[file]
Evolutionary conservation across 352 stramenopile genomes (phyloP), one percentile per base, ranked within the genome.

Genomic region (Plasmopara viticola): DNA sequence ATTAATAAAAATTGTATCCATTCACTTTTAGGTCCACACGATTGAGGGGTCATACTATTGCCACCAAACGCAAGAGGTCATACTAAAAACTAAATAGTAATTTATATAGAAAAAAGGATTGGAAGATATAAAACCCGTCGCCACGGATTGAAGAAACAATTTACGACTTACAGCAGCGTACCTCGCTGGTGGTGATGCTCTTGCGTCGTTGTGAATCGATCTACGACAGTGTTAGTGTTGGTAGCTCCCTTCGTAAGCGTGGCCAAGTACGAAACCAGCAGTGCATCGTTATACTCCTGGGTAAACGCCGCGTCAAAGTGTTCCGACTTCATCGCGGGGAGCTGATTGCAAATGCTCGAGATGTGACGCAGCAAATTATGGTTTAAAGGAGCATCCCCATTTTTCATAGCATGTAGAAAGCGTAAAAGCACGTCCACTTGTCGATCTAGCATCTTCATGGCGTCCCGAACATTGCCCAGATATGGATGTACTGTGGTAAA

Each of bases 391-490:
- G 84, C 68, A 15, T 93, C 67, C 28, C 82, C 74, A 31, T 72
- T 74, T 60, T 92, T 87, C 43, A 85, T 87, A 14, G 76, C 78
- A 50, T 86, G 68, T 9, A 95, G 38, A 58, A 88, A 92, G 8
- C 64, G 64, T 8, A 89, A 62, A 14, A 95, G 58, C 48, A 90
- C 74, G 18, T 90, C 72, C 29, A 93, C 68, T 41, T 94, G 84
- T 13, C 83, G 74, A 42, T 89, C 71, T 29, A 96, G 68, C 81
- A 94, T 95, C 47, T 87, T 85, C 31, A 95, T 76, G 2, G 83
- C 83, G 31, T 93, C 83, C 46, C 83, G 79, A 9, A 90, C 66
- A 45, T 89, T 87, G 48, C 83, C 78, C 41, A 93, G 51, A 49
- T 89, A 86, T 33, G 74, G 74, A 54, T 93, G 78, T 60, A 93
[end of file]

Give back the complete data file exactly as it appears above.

Evolutionary conservation across 352 stramenopile genomes (phyloP), one percentile per base, ranked within the genome.

Genomic region (Plasmopara viticola): DNA sequence ATTAATAAAAATTGTATCCATTCACTTTTAGGTCCACACGATTGAGGGGTCATACTATTGCCACCAAACGCAAGAGGTCATACTAAAAACTAAATAGTAATTTATATAGAAAAAAGGATTGGAAGATATAAAACCCGTCGCCACGGATTGAAGAAACAATTTACGACTTACAGCAGCGTACCTCGCTGGTGGTGATGCTCTTGCGTCGTTGTGAATCGATCTACGACAGTGTTAGTGTTGGTAGCTCCCTTCGTAAGCGTGGCCAAGTACGAAACCAGCAGTGCATCGTTATACTCCTGGGTAAACGCCGCGTCAAAGTGTTCCGACTTCATCGCGGGGAGCTGATTGCAAATGCTCGAGATGTGACGCAGCAAATTATGGTTTAAAGGAGCATCCCCATTTTTCATAGCATGTAGAAAGCGTAAAAGCACGTCCACTTGTCGATCTAGCATCTTCATGGCGTCCCGAACATTGCCCAGATATGGATGTACTGTGGTAAA

Each of bases 391-490:
- G 84, C 68, A 15, T 93, C 67, C 28, C 82, C 74, A 31, T 72
- T 74, T 60, T 92, T 87, C 43, A 85, T 87, A 14, G 76, C 78
- A 50, T 86, G 68, T 9, A 95, G 38, A 58, A 88, A 92, G 8
- C 64, G 64, T 8, A 89, A 62, A 14, A 95, G 58, C 48, A 90
- C 74, G 18, T 90, C 72, C 29, A 93, C 68, T 41, T 94, G 84
- T 13, C 83, G 74, A 42, T 89, C 71, T 29, A 96, G 68, C 81
- A 94, T 95, C 47, T 87, T 85, C 31, A 95, T 76, G 2, G 83
- C 83, G 31, T 93, C 83, C 46, C 83, G 79, A 9, A 90, C 66
- A 45, T 89, T 87, G 48, C 83, C 78, C 41, A 93, G 51, A 49
- T 89, A 86, T 33, G 74, G 74, A 54, T 93, G 78, T 60, A 93